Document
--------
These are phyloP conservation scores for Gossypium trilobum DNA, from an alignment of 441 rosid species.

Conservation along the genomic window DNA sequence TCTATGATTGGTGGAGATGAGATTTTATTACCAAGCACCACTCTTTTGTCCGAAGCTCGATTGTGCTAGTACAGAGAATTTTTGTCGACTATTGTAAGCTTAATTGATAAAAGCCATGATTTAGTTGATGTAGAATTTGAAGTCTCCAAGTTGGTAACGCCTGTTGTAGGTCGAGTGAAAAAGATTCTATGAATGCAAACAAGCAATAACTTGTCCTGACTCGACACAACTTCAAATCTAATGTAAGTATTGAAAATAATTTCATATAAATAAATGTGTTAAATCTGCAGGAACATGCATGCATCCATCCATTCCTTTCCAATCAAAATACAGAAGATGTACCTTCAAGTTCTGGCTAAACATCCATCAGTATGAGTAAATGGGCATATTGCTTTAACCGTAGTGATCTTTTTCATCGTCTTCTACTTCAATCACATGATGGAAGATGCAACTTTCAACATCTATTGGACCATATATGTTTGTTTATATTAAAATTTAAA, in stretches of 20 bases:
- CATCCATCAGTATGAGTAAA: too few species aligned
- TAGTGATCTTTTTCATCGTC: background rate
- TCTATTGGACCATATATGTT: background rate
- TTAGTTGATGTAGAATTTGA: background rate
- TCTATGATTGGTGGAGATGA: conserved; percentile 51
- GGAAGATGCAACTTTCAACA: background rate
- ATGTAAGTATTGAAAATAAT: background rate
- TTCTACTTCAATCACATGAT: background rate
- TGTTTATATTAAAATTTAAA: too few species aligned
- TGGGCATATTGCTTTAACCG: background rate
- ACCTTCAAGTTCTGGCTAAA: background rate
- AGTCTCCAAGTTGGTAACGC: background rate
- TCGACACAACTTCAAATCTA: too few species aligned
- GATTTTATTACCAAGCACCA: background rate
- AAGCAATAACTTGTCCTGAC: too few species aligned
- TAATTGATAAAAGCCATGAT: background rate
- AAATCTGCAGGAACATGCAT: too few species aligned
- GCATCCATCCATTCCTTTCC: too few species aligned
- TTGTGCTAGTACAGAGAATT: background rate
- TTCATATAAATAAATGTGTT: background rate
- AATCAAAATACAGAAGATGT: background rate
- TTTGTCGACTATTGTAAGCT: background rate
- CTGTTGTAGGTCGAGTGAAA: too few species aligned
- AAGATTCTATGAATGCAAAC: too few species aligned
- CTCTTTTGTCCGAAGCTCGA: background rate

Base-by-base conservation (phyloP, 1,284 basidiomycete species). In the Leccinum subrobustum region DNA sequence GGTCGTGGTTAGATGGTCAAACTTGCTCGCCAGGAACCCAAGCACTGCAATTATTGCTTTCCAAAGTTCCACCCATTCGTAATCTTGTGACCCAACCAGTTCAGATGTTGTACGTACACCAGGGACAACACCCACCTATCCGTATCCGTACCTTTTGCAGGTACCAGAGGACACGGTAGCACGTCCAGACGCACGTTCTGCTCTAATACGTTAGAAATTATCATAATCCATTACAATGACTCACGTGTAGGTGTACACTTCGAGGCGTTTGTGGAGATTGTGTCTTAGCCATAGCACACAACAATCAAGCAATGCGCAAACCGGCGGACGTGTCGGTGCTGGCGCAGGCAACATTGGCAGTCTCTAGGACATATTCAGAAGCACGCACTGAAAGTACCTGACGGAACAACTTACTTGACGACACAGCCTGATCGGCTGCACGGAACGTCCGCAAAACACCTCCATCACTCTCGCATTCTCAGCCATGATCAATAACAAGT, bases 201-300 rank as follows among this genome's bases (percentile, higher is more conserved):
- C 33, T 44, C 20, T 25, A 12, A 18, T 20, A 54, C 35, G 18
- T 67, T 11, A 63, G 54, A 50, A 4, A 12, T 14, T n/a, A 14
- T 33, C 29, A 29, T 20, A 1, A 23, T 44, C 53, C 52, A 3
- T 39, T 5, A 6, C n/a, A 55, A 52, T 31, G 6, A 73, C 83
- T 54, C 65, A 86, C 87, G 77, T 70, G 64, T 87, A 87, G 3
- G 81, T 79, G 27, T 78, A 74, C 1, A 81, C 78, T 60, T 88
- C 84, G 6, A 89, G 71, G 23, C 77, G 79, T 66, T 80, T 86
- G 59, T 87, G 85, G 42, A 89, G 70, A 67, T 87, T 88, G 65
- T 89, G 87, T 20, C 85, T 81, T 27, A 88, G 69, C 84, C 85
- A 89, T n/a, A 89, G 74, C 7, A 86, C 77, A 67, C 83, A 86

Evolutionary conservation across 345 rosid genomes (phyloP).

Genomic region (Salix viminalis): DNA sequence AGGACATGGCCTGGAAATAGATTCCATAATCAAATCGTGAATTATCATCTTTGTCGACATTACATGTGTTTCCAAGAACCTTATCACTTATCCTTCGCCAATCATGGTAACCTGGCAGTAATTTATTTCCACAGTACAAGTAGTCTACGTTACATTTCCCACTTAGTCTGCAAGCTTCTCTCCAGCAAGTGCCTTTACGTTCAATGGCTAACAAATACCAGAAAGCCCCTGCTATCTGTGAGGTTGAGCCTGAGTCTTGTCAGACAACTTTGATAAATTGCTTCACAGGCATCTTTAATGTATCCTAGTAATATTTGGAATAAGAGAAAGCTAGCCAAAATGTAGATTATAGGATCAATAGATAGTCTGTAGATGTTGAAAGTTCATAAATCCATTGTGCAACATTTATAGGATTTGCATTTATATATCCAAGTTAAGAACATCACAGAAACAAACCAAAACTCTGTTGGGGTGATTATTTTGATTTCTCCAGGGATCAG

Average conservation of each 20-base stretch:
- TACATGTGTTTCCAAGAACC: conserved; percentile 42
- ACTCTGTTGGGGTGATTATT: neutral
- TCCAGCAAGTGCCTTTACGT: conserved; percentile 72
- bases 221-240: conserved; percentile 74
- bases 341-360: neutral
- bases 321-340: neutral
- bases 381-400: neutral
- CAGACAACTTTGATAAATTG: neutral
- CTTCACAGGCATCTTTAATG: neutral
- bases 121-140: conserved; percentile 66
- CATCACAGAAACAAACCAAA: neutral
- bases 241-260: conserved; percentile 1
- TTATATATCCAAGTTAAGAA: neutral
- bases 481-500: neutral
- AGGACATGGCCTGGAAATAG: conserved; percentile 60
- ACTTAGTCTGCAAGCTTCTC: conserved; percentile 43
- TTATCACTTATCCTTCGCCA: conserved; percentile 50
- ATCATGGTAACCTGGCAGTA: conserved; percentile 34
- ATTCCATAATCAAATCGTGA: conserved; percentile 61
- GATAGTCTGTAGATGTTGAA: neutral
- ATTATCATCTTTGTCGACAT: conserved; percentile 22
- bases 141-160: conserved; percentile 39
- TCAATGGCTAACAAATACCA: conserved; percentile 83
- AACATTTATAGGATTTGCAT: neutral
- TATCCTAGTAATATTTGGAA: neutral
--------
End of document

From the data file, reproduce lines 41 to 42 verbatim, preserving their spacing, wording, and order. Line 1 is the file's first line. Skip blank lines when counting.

Average conservation of each 20-base stretch:
- TACATGTGTTTCCAAGAACC: conserved; percentile 42